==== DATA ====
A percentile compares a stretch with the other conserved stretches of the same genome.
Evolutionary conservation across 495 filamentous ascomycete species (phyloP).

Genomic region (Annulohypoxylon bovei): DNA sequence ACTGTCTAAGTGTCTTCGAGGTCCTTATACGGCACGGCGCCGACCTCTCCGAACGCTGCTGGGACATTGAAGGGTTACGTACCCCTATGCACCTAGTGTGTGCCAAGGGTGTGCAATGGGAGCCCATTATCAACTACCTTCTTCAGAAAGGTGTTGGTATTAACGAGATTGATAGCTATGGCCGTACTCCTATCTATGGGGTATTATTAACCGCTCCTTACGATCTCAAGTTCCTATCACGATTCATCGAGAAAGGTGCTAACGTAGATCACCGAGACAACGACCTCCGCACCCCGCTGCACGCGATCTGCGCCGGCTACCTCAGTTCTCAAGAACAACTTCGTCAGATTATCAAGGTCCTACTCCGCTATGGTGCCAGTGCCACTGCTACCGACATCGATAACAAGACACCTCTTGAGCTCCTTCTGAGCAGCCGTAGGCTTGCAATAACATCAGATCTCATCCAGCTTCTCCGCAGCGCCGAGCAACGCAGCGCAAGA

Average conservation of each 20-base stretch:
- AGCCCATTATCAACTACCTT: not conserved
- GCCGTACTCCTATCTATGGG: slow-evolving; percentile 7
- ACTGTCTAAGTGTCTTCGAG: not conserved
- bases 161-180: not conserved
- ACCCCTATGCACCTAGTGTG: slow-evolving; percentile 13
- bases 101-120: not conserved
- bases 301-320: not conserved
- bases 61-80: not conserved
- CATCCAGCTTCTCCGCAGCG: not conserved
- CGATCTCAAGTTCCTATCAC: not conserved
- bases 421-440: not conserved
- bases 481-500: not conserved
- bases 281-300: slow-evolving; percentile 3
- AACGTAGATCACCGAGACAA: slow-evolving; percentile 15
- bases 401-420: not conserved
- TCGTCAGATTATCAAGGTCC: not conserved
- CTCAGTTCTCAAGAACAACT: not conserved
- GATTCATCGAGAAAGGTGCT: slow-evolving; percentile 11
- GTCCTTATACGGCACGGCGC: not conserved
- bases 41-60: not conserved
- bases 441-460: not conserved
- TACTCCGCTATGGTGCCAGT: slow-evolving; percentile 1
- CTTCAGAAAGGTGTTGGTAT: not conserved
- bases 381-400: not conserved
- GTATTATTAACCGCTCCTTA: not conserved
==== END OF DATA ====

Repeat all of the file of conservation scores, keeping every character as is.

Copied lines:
A percentile compares a stretch with the other conserved stretches of the same genome.
Evolutionary conservation across 495 filamentous ascomycete species (phyloP).

Genomic region (Annulohypoxylon bovei): DNA sequence ACTGTCTAAGTGTCTTCGAGGTCCTTATACGGCACGGCGCCGACCTCTCCGAACGCTGCTGGGACATTGAAGGGTTACGTACCCCTATGCACCTAGTGTGTGCCAAGGGTGTGCAATGGGAGCCCATTATCAACTACCTTCTTCAGAAAGGTGTTGGTATTAACGAGATTGATAGCTATGGCCGTACTCCTATCTATGGGGTATTATTAACCGCTCCTTACGATCTCAAGTTCCTATCACGATTCATCGAGAAAGGTGCTAACGTAGATCACCGAGACAACGACCTCCGCACCCCGCTGCACGCGATCTGCGCCGGCTACCTCAGTTCTCAAGAACAACTTCGTCAGATTATCAAGGTCCTACTCCGCTATGGTGCCAGTGCCACTGCTACCGACATCGATAACAAGACACCTCTTGAGCTCCTTCTGAGCAGCCGTAGGCTTGCAATAACATCAGATCTCATCCAGCTTCTCCGCAGCGCCGAGCAACGCAGCGCAAGA

Average conservation of each 20-base stretch:
- AGCCCATTATCAACTACCTT: not conserved
- GCCGTACTCCTATCTATGGG: slow-evolving; percentile 7
- ACTGTCTAAGTGTCTTCGAG: not conserved
- bases 161-180: not conserved
- ACCCCTATGCACCTAGTGTG: slow-evolving; percentile 13
- bases 101-120: not conserved
- bases 301-320: not conserved
- bases 61-80: not conserved
- CATCCAGCTTCTCCGCAGCG: not conserved
- CGATCTCAAGTTCCTATCAC: not conserved
- bases 421-440: not conserved
- bases 481-500: not conserved
- bases 281-300: slow-evolving; percentile 3
- AACGTAGATCACCGAGACAA: slow-evolving; percentile 15
- bases 401-420: not conserved
- TCGTCAGATTATCAAGGTCC: not conserved
- CTCAGTTCTCAAGAACAACT: not conserved
- GATTCATCGAGAAAGGTGCT: slow-evolving; percentile 11
- GTCCTTATACGGCACGGCGC: not conserved
- bases 41-60: not conserved
- bases 441-460: not conserved
- TACTCCGCTATGGTGCCAGT: slow-evolving; percentile 1
- CTTCAGAAAGGTGTTGGTAT: not conserved
- bases 381-400: not conserved
- GTATTATTAACCGCTCCTTA: not conserved